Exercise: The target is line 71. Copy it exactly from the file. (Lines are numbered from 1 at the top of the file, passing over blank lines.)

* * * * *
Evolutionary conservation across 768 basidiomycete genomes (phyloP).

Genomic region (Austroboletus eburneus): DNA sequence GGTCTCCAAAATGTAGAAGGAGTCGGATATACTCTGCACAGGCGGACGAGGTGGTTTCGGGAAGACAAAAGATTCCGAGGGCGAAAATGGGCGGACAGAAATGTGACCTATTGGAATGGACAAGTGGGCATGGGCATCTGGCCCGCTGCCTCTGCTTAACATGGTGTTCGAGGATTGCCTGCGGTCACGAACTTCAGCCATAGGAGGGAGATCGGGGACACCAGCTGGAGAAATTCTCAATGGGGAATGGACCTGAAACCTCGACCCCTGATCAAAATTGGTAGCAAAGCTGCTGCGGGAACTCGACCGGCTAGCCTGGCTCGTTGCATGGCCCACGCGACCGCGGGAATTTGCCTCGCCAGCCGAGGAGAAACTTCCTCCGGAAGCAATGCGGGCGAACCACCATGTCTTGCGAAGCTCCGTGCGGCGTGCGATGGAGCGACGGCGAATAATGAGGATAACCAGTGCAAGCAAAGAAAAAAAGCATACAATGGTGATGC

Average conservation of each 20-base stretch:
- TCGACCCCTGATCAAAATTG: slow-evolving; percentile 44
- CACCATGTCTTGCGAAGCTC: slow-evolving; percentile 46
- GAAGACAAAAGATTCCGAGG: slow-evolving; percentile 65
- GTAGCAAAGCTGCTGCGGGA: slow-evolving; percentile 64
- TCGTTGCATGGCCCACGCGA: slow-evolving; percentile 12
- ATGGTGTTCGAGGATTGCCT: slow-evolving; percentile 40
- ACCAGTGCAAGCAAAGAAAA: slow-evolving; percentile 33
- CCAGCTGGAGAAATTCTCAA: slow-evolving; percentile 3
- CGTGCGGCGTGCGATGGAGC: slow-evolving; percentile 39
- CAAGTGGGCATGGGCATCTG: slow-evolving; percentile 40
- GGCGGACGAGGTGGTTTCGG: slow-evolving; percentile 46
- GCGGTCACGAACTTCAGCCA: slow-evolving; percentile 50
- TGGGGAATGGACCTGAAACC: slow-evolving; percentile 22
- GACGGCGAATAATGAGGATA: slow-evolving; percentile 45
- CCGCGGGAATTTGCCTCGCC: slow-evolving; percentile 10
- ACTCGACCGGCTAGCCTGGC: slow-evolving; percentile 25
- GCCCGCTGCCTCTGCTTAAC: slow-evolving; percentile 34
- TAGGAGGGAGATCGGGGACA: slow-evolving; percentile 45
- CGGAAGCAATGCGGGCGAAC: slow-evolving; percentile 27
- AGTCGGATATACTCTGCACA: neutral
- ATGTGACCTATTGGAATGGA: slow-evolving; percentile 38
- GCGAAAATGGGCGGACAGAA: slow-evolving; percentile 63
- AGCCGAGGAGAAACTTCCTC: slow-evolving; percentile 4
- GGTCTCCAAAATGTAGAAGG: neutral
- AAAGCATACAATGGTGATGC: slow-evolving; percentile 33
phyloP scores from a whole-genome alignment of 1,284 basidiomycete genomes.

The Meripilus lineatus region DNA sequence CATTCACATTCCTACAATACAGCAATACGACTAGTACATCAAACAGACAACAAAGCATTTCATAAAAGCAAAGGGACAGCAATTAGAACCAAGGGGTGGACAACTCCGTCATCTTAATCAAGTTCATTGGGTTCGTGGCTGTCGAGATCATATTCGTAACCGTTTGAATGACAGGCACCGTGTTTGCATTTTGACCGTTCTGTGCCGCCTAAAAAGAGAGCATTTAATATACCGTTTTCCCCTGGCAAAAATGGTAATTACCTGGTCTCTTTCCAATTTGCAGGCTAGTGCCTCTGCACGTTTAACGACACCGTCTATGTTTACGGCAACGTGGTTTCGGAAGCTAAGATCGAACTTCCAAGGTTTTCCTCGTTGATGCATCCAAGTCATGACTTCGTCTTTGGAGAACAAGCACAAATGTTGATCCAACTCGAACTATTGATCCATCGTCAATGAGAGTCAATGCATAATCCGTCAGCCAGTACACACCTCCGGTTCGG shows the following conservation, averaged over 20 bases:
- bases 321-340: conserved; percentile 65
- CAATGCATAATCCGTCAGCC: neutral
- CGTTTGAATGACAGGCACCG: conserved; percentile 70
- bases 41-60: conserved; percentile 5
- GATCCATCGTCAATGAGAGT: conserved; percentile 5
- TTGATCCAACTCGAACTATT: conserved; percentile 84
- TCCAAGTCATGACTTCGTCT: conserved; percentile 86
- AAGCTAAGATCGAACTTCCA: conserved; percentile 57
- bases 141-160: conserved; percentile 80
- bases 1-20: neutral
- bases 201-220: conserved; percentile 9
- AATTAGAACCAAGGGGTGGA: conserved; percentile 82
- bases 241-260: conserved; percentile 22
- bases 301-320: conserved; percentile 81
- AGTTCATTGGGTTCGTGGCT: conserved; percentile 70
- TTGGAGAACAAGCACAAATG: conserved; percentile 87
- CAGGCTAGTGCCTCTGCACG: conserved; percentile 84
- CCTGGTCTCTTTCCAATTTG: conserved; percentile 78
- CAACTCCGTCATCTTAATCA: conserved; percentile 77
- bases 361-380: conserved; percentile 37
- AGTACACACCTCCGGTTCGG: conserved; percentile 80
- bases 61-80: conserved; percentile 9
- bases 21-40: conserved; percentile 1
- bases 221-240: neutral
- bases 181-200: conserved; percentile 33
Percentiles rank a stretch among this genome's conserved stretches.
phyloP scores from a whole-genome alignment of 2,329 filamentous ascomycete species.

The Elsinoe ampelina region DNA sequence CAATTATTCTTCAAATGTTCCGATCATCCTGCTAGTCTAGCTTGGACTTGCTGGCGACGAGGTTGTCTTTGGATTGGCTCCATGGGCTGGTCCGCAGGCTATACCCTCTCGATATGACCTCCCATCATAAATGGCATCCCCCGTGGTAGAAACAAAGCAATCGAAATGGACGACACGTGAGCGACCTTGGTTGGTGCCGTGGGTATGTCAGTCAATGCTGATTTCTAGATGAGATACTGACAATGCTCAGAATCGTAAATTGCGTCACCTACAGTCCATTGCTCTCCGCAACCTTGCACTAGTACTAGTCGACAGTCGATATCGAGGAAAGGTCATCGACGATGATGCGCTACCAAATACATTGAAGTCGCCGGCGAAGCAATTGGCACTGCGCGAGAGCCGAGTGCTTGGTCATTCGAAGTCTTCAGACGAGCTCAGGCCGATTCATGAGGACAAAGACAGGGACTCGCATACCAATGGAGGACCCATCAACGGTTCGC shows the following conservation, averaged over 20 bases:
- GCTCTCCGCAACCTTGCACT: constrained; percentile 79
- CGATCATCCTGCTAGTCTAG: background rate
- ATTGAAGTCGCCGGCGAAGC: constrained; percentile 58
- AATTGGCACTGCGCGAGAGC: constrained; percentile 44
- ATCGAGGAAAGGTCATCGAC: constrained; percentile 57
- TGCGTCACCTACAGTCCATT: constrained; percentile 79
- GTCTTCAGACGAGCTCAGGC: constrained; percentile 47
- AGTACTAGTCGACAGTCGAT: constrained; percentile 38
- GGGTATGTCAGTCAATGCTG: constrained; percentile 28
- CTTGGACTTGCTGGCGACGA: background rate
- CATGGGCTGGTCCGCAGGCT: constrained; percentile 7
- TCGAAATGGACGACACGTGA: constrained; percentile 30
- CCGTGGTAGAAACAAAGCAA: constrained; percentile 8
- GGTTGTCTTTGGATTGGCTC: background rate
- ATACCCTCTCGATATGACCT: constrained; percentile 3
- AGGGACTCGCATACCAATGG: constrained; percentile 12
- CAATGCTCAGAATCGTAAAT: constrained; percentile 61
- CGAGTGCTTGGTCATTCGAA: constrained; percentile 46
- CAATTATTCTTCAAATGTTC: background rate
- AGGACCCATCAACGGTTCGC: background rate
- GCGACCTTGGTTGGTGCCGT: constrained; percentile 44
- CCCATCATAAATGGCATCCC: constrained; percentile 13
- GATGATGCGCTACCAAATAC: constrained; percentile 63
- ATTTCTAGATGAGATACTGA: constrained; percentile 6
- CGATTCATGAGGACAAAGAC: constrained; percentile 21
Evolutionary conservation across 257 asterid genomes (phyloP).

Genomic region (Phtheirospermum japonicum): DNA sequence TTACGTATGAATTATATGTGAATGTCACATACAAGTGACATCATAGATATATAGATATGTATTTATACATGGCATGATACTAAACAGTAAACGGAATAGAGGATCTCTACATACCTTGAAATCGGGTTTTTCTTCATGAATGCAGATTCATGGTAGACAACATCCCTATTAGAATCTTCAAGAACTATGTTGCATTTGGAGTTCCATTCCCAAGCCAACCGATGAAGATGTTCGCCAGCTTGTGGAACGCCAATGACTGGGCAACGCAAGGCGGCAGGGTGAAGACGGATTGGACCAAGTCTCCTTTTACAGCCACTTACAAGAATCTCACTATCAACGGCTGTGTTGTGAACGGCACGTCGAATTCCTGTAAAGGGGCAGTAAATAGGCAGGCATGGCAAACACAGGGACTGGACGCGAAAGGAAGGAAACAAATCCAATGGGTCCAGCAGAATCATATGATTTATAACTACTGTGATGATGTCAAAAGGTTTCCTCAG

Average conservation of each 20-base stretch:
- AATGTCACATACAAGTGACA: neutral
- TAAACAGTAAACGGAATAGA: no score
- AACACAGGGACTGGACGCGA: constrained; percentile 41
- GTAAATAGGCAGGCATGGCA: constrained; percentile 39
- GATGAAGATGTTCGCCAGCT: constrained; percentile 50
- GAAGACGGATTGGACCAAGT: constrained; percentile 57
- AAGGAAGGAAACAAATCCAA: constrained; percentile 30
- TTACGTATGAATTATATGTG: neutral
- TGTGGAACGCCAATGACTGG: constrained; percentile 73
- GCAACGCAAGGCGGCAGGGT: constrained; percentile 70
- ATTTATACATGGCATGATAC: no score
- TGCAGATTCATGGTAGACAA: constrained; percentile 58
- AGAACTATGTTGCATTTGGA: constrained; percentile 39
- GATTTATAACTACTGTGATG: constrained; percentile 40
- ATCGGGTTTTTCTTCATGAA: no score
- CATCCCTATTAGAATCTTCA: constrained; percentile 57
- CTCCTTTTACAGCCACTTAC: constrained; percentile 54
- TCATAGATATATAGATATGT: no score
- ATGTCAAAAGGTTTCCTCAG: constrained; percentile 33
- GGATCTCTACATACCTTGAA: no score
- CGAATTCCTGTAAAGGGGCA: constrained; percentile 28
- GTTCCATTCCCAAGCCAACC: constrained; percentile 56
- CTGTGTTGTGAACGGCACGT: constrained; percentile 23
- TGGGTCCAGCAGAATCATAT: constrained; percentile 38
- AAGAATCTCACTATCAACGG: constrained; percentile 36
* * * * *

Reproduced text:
- CCGTGGTAGAAACAAAGCAA: constrained; percentile 8